When brilliant green singer Kawase Tomoko donned on the persona Tommy february6, she created music akin to the idea of performance practice in classical music.
Performance practice entails playing music from the past on the same kinds of instruments used when the music was written, such as playing Mozart on a piano that would have been built in the 1800s.
Tommy february6 goes a step further, creating new material in the same style as synthetic pop of the 1980s, using the same timbres. In fact, she was a bit too successful — her brand of ’80s pop possessed as much of its charms as its weaknesses.
brilliant green guitarist Matsui Ryo follows suit, but his focus of study is British rock from the late-’80s to early-’90s.
Matsui enlisted a who’s who of British rock collaborators — Sice from the Boo Radleys, Gary Stringer from Reef, Manda Rin from Bis, Loz from Ride, Nick Beggs from KajaGooGoo, even Howard Jones.
I met the music, meister’s debut album, painstakingly recreates the buzzsaw guitar rock of Jesus and Mary Chain, Ride and My Bloody Valentine. The entire album is sung in English, with the majority of lyrics written by Tim Jensen.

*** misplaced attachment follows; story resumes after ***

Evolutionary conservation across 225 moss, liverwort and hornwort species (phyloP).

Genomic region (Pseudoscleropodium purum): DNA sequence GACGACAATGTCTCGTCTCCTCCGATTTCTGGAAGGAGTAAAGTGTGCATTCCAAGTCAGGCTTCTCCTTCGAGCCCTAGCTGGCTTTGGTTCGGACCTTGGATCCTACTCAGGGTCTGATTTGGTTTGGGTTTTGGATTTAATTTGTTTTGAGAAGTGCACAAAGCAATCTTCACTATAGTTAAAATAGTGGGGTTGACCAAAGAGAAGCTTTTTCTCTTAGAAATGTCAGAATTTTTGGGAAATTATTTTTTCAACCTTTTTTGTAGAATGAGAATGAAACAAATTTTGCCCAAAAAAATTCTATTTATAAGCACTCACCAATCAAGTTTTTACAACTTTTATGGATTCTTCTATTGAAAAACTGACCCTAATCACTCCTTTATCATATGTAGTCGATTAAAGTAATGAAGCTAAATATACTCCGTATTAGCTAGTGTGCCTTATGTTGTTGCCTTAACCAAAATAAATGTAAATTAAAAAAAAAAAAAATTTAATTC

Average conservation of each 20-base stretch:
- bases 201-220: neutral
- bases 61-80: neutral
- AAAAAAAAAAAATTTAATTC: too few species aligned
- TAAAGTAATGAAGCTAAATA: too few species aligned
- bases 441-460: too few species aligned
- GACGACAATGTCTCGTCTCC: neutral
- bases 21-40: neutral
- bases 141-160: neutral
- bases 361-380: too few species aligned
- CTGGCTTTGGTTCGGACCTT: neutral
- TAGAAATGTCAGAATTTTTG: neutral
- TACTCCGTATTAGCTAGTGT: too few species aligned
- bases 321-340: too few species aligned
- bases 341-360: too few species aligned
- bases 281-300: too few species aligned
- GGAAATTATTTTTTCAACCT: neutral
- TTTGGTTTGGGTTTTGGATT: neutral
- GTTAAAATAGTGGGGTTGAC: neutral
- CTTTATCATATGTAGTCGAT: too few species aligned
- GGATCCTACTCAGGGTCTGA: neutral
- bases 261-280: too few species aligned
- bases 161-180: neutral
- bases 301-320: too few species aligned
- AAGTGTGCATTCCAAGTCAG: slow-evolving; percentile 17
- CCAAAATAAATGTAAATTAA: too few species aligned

On paper, it seems like a dream project — guitarist for one of Japan’s most successful rock bands creating authentic British rock with some of the music’s most recognizable names in a language suitable for international success.
But like Tommy february6, meister manages to capture both the charm of British rock’s fuzzy guitars and its major weakness — a penchant for homogenous music.
At times, it seems the only way to tell when one song ends and the other begins is when the singer changes. And when one singer is used on multiple tracks, it can get easy to think a track repeated itself.
That’s not to say the material is weak — if anything, Matsui and crew do an incredible job crafting a larger-than-life sound.
The robotic melody of “Be Love” isn’t much of a fetching opener, but thick fuzz backing “Dignity” and the ringing arpeggios of “I Call You Love” make up for it.
“Maestro” shows off the most impressive guitar work on the album, while “My World Down” connects the dots between Jesus and Mary Chain and the brilliant green’s Los Angeles album.
Comparatively speaking, meister shows much more diliberation and thought than Tommy february6. I met the music hangs together better as an album, and despite the overall homogenous tone, there’s fewer filler.
Fans of music from that time and place will find I met the music a satisfying album, but listeners not as savvy to that style may find it trying.